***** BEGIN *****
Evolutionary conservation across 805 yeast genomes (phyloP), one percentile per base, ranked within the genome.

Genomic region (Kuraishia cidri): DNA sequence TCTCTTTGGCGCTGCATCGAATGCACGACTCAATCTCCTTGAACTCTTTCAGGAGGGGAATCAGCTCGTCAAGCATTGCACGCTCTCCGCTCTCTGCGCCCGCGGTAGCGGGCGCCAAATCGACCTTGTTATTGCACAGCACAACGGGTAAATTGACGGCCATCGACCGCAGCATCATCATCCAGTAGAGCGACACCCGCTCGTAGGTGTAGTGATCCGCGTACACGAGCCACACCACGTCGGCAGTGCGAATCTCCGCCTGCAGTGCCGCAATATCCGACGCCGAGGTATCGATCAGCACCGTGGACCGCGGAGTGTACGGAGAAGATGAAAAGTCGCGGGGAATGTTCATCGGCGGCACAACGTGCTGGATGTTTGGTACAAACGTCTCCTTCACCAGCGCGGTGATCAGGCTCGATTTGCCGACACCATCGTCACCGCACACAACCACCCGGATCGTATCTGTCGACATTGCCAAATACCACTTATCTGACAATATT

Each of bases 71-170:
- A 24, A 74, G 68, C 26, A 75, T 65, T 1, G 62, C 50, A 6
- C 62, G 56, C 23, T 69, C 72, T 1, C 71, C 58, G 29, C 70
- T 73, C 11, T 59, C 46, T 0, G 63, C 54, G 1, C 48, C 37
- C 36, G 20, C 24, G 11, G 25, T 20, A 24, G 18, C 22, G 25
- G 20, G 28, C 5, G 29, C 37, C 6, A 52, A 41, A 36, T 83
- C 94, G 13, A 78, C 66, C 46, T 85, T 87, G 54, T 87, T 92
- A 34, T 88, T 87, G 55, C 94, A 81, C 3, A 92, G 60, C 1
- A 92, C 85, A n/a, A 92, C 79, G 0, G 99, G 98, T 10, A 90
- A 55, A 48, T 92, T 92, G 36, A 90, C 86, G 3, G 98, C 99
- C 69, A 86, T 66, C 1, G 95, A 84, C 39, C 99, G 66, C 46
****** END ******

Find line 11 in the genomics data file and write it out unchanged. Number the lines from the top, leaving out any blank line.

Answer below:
- A 92, C 85, A n/a, A 92, C 79, G 0, G 99, G 98, T 10, A 90